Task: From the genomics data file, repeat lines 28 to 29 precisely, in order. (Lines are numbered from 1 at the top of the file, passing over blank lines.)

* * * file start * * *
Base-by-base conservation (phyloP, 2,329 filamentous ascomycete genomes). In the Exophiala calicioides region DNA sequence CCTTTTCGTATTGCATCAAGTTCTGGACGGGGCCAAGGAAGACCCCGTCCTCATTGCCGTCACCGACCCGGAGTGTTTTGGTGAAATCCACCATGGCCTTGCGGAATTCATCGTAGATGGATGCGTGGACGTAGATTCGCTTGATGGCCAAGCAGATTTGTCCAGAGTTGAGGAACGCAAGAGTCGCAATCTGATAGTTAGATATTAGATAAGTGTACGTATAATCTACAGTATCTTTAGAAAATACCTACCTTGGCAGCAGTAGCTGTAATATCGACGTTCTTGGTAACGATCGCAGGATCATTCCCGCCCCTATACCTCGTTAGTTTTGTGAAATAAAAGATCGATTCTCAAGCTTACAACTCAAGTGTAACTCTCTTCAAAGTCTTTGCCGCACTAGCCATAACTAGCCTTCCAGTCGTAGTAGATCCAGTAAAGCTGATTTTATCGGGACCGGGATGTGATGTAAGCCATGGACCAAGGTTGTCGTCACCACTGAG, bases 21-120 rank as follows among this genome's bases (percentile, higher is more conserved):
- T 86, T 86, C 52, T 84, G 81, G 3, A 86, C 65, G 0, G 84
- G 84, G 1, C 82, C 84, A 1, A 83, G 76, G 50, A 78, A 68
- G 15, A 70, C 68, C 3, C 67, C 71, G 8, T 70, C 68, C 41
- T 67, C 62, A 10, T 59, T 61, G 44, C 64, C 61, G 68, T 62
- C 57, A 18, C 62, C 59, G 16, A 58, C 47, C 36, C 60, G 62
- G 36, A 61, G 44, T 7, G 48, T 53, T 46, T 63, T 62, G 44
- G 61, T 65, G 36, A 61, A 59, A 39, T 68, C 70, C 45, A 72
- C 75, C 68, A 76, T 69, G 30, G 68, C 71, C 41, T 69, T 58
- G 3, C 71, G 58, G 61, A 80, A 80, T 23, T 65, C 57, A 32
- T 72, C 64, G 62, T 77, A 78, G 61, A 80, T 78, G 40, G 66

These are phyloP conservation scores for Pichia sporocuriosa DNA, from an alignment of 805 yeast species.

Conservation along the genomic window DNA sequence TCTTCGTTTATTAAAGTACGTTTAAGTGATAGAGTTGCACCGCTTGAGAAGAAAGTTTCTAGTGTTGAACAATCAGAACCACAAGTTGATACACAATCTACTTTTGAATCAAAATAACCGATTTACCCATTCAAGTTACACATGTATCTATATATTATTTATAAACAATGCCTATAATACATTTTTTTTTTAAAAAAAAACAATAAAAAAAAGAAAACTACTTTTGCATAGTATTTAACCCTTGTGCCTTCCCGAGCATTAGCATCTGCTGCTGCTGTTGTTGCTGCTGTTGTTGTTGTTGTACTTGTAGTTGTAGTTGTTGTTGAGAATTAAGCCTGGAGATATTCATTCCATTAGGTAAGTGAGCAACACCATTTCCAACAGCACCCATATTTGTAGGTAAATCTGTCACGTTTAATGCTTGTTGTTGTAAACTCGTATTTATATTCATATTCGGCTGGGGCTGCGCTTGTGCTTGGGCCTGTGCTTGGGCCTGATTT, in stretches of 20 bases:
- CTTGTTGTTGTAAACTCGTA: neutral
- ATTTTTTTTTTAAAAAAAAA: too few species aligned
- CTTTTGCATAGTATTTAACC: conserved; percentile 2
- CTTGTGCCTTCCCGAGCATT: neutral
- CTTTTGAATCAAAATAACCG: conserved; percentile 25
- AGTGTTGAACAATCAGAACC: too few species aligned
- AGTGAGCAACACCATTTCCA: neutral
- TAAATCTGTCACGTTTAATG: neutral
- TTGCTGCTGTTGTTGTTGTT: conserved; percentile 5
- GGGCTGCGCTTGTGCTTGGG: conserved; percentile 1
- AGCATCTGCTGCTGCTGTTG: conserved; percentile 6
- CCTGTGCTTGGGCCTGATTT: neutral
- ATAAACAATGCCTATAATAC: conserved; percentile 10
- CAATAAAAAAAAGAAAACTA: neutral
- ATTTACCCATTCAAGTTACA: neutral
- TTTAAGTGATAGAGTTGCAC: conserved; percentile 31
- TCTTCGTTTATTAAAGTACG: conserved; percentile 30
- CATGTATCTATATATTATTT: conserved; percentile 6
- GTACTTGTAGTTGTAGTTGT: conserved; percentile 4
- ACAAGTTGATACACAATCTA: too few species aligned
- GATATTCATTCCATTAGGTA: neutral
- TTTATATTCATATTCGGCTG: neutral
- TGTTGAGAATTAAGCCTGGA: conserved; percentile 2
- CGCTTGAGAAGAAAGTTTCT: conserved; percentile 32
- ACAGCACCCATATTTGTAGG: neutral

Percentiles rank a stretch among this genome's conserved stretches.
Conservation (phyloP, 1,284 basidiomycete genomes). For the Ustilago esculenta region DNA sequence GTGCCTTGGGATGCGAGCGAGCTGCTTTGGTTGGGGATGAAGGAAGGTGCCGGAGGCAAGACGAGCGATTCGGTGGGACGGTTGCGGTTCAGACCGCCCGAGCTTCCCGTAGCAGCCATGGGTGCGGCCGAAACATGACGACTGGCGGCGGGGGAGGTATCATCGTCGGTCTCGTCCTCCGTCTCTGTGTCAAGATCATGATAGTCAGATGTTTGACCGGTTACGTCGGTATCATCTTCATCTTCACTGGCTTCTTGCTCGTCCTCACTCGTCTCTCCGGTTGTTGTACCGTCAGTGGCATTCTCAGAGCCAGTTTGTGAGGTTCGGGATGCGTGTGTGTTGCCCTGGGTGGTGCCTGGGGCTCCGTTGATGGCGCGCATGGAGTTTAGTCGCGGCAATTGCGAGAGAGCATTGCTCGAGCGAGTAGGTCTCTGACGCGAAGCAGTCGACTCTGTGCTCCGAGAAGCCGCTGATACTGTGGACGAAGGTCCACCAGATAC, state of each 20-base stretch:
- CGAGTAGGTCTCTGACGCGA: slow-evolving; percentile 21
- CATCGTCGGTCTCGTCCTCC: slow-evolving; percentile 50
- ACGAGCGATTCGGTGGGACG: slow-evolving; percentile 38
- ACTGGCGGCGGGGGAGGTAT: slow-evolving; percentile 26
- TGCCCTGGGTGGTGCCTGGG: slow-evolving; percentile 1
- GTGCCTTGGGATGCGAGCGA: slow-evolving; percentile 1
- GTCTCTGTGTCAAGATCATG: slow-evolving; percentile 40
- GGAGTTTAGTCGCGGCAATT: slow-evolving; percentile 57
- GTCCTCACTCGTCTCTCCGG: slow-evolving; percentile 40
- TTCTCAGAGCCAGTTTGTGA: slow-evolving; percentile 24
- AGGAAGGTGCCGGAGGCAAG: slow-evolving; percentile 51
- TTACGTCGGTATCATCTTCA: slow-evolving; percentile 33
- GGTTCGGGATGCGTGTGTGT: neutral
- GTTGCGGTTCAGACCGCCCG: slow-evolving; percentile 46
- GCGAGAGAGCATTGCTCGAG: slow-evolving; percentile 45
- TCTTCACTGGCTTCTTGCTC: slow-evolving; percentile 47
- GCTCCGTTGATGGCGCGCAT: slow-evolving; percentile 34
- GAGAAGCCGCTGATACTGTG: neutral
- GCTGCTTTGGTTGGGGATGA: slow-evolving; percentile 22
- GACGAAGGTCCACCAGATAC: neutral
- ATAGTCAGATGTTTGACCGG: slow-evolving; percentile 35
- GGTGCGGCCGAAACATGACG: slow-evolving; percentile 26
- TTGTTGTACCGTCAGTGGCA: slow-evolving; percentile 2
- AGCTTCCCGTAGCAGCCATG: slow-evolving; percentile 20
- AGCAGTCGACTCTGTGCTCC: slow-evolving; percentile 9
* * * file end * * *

- ATTTACCCATTCAAGTTACA: neutral
- TTTAAGTGATAGAGTTGCAC: conserved; percentile 31